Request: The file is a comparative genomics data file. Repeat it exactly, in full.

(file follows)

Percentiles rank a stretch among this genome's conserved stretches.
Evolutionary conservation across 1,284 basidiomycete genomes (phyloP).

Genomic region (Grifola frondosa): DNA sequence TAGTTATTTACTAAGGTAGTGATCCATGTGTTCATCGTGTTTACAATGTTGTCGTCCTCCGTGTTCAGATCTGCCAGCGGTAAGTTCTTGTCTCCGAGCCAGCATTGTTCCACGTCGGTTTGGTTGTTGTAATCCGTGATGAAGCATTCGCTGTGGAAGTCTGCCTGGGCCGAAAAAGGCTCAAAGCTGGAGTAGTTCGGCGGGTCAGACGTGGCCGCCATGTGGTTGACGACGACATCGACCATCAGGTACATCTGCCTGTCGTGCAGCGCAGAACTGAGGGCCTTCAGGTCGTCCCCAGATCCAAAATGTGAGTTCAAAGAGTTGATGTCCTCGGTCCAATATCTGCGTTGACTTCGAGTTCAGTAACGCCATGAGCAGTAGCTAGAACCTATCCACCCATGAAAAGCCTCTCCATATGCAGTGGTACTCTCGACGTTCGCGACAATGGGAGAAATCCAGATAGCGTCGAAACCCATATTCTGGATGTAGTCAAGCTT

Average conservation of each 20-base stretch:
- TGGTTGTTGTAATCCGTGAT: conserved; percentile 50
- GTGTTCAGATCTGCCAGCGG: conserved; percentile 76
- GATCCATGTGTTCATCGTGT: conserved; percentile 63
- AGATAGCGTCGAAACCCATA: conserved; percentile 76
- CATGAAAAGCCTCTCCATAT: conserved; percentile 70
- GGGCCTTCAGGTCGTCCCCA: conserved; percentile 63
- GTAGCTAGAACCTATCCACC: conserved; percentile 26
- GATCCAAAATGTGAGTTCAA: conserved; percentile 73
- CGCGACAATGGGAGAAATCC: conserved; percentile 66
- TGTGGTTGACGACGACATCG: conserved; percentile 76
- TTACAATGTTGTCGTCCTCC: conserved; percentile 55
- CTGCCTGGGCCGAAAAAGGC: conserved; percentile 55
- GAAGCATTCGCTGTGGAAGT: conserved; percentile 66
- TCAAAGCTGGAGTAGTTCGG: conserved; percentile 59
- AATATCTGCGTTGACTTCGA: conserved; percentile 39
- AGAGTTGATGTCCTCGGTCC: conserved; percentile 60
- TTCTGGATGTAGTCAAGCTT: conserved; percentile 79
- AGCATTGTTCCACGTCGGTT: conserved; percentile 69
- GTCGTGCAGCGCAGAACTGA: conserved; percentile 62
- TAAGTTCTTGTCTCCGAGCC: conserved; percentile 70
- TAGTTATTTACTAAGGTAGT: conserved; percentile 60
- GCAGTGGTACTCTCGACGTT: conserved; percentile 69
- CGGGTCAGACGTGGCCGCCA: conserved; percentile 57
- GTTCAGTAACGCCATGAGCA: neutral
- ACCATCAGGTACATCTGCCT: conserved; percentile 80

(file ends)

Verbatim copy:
Percentiles rank a stretch among this genome's conserved stretches.
Evolutionary conservation across 1,284 basidiomycete genomes (phyloP).

Genomic region (Grifola frondosa): DNA sequence TAGTTATTTACTAAGGTAGTGATCCATGTGTTCATCGTGTTTACAATGTTGTCGTCCTCCGTGTTCAGATCTGCCAGCGGTAAGTTCTTGTCTCCGAGCCAGCATTGTTCCACGTCGGTTTGGTTGTTGTAATCCGTGATGAAGCATTCGCTGTGGAAGTCTGCCTGGGCCGAAAAAGGCTCAAAGCTGGAGTAGTTCGGCGGGTCAGACGTGGCCGCCATGTGGTTGACGACGACATCGACCATCAGGTACATCTGCCTGTCGTGCAGCGCAGAACTGAGGGCCTTCAGGTCGTCCCCAGATCCAAAATGTGAGTTCAAAGAGTTGATGTCCTCGGTCCAATATCTGCGTTGACTTCGAGTTCAGTAACGCCATGAGCAGTAGCTAGAACCTATCCACCCATGAAAAGCCTCTCCATATGCAGTGGTACTCTCGACGTTCGCGACAATGGGAGAAATCCAGATAGCGTCGAAACCCATATTCTGGATGTAGTCAAGCTT

Average conservation of each 20-base stretch:
- TGGTTGTTGTAATCCGTGAT: conserved; percentile 50
- GTGTTCAGATCTGCCAGCGG: conserved; percentile 76
- GATCCATGTGTTCATCGTGT: conserved; percentile 63
- AGATAGCGTCGAAACCCATA: conserved; percentile 76
- CATGAAAAGCCTCTCCATAT: conserved; percentile 70
- GGGCCTTCAGGTCGTCCCCA: conserved; percentile 63
- GTAGCTAGAACCTATCCACC: conserved; percentile 26
- GATCCAAAATGTGAGTTCAA: conserved; percentile 73
- CGCGACAATGGGAGAAATCC: conserved; percentile 66
- TGTGGTTGACGACGACATCG: conserved; percentile 76
- TTACAATGTTGTCGTCCTCC: conserved; percentile 55
- CTGCCTGGGCCGAAAAAGGC: conserved; percentile 55
- GAAGCATTCGCTGTGGAAGT: conserved; percentile 66
- TCAAAGCTGGAGTAGTTCGG: conserved; percentile 59
- AATATCTGCGTTGACTTCGA: conserved; percentile 39
- AGAGTTGATGTCCTCGGTCC: conserved; percentile 60
- TTCTGGATGTAGTCAAGCTT: conserved; percentile 79
- AGCATTGTTCCACGTCGGTT: conserved; percentile 69
- GTCGTGCAGCGCAGAACTGA: conserved; percentile 62
- TAAGTTCTTGTCTCCGAGCC: conserved; percentile 70
- TAGTTATTTACTAAGGTAGT: conserved; percentile 60
- GCAGTGGTACTCTCGACGTT: conserved; percentile 69
- CGGGTCAGACGTGGCCGCCA: conserved; percentile 57
- GTTCAGTAACGCCATGAGCA: neutral
- ACCATCAGGTACATCTGCCT: conserved; percentile 80